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Is there any practical difference as to how a unity gain buffer using an op-amp might be configured? For example, the input signal can be connected to the noninverting input and the feedback to the inverting input; but it can also be configured the other way, with the inverting input as the signal and the noninverting as the feedback. Practically speaking (noise, stability, frequency response, offset error and so on), is there a difference between these configurations?

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    \$\begingroup\$ Using the noninverting input for feedback won't work as a unity gain buffer, at best you'll get a Schmitt-Trigger. \$\endgroup\$ – starblue Mar 5 '11 at 21:26
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    \$\begingroup\$ @markrages: falstad.com/circuit/… \$\endgroup\$ – Thomas O Mar 6 '11 at 0:55
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    \$\begingroup\$ @thomasO, build it, it will not work with positive feedback. \$\endgroup\$ – Kortuk Mar 6 '11 at 1:51
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    \$\begingroup\$ If your computer persists in lying to you—junk that digital piece of disaster—throw it off the roof. You’ll feel much better about it—and the computer will never lie to you again. — Robert A. Pease, Troubleshooting Analog Circuits \$\endgroup\$ – markrages Mar 6 '11 at 2:02
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    \$\begingroup\$ If you disconnect and reconnect the feedback in Falstad sim, then it does the right thing. \$\endgroup\$ – markrages Mar 6 '11 at 2:10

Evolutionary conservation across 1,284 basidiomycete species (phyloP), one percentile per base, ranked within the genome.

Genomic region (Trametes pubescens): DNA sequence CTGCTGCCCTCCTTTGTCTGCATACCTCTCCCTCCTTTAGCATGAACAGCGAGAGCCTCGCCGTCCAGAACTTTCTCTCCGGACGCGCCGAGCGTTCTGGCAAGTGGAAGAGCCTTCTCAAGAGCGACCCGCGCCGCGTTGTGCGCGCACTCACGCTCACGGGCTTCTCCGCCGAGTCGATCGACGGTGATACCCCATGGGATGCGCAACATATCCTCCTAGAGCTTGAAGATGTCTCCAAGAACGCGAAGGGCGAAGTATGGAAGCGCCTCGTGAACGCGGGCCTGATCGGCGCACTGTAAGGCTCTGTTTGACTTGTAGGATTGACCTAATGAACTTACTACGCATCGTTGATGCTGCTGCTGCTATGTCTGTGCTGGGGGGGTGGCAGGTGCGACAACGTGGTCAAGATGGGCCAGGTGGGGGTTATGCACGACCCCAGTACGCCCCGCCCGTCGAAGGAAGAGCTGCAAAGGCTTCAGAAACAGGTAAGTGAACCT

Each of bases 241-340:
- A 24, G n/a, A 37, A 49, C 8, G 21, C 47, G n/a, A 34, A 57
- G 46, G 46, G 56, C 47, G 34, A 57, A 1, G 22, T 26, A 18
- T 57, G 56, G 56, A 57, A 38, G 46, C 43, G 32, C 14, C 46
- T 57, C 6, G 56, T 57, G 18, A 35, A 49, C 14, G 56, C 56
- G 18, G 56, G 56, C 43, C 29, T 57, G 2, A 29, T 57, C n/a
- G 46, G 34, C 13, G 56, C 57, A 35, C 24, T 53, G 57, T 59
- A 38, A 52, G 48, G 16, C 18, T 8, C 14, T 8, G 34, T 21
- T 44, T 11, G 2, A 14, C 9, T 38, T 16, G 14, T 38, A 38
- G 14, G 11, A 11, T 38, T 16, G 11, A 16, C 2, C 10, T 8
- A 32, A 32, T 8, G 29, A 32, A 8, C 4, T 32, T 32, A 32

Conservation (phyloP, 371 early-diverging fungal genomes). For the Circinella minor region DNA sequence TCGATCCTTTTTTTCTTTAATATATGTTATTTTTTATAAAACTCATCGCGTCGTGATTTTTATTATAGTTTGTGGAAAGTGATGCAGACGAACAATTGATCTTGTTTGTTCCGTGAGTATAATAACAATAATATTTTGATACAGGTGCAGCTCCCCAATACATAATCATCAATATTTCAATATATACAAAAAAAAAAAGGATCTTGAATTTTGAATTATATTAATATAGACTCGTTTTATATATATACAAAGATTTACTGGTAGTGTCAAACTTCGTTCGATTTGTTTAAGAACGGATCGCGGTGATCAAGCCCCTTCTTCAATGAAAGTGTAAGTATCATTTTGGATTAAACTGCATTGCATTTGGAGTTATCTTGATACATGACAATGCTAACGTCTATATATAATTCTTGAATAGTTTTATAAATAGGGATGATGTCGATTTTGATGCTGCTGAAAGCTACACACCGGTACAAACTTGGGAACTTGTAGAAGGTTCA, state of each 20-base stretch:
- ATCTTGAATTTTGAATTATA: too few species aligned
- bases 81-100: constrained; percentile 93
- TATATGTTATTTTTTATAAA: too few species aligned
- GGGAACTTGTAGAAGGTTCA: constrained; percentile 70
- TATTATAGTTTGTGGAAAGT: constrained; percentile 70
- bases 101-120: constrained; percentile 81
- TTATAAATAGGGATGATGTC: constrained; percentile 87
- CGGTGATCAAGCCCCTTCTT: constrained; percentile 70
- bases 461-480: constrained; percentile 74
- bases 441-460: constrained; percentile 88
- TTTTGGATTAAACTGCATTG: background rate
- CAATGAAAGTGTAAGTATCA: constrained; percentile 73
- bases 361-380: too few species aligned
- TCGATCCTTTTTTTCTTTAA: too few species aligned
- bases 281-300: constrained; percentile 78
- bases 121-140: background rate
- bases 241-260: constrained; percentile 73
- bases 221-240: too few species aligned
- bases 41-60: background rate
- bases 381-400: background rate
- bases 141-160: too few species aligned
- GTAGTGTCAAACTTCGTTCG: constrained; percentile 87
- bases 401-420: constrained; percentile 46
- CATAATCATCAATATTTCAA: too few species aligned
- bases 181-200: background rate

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A normal opamp has an infinite gain, practically [factor] x 10^5. The difference between + and - terminal determines its output:

Vout = (V+ - V-) * A_ol

For an opamp you will have 2 rules:

  • No input current.
  • Input terminals share no voltage difference. This can be explained because A_cl for an ideal opamp is infinite, so (V+ - V-) should be 0V, otherwise Vout would be infinite too.

When you make a real circuit, you reduce the open loop gain to a closed loop gain. However, the 2 rules stated only work for negative feedback. If you use positive feedback, they do not apply.

So, if the rule of no input voltage difference doesn't apply, the opamp basically becomes an comperator. An inverting situation would try to get the difference to 0V because of its feedback. Now it will be become a simple comperator with Vout=H if V+ > V-, Vout=L if V+ < V-. In an wrong unity gain buffer, you'll see Vout=L because V+ is lower then the signal you're feeding it with.

Because I couldn't believe both situations would simulate the same, I did it myself:

Ideal opamps

Just 2 opamps which are internally fed to +/-15V. They follow a 1kHz 10Vpp source. The results are: Simulation 1 (Note: Colors are inverted, so green = purple, cyan = red)

Oh so they do amplify correctly. But the ideal opamp has an infinite gain, no offset voltages, no input bias currents, no bandwith limitations (however, we wont notice much of that at 1kHz) etc. If we look at a real opamp, I picked one randomly (TL031):

Real opamps

An now it suddenly clips, because the opamp doesn't have the correct feedback.

Simulation 2

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    \$\begingroup\$ +1 for an explanation of why the circuit simulator does this. Thanks. \$\endgroup\$ – Thomas O Mar 6 '11 at 11:37
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    \$\begingroup\$ so the short version of this is, "only simulate with real component models, even if the ideal ones seem to work better". well done! \$\endgroup\$ – JustJeff Mar 6 '11 at 13:07